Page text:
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Subject: Review: LetterFlip rss

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Greg Schloesser
United States
Jefferson City
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Designer: Rudell Designs
Publisher: Out of the Box
2 Players, 20 minutes
Review by: Greg J. Schloesser

Before I discovered European-style games, my wife and I played TONS of Scrabble and our preferred game, Upwords. Now, I am not a word game expert, but my wife is darned close. Still, after playing Upwords probably one-hundred times or more, I did get quite proficient at that game. So, when I heard that Letter Flip was designed by the same group that invented Upwords, I was keenly interested.

Sadly, Letter Flip is little more than a fancy version of Hangman. Players take turns guessing letters, with the goal of correctly guessing four words listed on their opponent’s card. There is little strategy or clever maneuvers here … it is all guesswork. The result is succinctly unsatisfying.

Each player receives a nifty plastic tray, which contains 26 flip-up letters. Each letter has an insert that can be lifted to indicate whether that letter appears 1 – 4 times in an opponent’s word. There is also a slot into which a word card can be slid, allowing the word to be seen by the player but not his opponent. There are four words per card, containing 3, 4, 5 and 6 letters respectively.

Players lift all of their letters and slide a word a card into their tray. Each turn, a player may guess a letter, the word, or the position of a known letter within the opponent’s word. This last option, however, can only be exercised if a player has successfully guessed all letters in the opponent’s word, but is unsure of their order.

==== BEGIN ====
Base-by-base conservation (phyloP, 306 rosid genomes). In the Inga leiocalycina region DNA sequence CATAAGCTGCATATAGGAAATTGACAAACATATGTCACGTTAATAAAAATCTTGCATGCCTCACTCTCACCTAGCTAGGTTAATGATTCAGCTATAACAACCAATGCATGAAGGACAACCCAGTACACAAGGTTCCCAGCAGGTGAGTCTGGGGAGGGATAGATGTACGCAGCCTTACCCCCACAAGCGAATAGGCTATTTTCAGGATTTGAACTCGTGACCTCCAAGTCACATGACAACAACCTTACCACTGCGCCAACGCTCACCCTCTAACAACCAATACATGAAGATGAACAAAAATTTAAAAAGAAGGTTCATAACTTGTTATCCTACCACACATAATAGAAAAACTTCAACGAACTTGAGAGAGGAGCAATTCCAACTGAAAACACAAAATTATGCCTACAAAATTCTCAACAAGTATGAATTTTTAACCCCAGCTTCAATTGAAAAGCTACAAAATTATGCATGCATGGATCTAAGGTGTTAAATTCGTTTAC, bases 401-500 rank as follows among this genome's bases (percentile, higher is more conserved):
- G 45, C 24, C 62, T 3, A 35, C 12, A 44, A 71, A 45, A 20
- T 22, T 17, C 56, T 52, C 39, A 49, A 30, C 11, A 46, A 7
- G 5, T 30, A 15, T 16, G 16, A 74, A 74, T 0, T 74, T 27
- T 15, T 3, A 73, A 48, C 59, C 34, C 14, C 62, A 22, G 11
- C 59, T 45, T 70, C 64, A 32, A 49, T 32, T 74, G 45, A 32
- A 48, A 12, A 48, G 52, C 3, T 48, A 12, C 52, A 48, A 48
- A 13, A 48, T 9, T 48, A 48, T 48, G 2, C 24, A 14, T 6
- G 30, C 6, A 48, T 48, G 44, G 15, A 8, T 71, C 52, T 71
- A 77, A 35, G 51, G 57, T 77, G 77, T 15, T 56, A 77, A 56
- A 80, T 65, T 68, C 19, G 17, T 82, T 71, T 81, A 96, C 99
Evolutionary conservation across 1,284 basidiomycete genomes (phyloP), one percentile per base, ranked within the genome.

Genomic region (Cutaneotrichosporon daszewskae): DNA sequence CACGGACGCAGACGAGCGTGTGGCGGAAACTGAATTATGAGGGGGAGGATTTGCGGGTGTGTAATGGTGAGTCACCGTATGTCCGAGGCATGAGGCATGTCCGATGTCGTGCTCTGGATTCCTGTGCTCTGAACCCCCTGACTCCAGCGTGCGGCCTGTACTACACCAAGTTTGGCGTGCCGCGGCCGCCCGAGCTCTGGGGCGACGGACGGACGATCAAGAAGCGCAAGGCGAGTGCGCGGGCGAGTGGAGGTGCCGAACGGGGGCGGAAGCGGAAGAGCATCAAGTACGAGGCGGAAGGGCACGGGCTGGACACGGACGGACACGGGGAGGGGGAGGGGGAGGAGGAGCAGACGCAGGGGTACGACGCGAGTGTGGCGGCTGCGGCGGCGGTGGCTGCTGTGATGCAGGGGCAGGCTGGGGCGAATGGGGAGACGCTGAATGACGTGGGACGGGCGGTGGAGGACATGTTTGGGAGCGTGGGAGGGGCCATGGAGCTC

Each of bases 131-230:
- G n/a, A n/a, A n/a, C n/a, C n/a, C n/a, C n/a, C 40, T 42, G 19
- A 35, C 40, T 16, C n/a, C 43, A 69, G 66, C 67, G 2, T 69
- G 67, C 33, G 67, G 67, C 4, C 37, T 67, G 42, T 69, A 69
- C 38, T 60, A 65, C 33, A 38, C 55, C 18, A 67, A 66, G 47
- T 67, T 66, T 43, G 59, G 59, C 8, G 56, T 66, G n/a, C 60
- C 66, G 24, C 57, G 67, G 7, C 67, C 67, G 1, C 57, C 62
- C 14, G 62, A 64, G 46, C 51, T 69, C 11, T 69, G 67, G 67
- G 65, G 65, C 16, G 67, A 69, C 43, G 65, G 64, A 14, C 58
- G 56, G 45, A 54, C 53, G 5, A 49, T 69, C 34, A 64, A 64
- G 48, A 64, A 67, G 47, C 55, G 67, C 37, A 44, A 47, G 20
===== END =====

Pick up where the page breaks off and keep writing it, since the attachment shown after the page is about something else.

If a player correctly guesses a letter, the opponent must state how often that letter appears in his word. The player lifts the insert on that letter to properly indicate this number. He may continue guessing letters, or even the word, as long as he correctly identifies a letter. If he guesses incorrectly, that letter is flipped down and play passes to his opponent.

When a word is correctly guessed, the opponent slides his card to the next word, the player flips-up all of his letters, and play continues as above. The game ends when one player successfully guesses all four of his opponent’s words.

Notice I used the word “guess” quite a bit in the above description. That’s because guesswork dominates play. Sure, one’s knowledge of words and the ability to unscramble letters is helpful, but to get to that point requires accurate guesswork and little else. This may satisfy some, but I want more than this from word games. When I have a craving to play with words, I’ll stick with other titles, of which the design team’s previous effort is one of the best.

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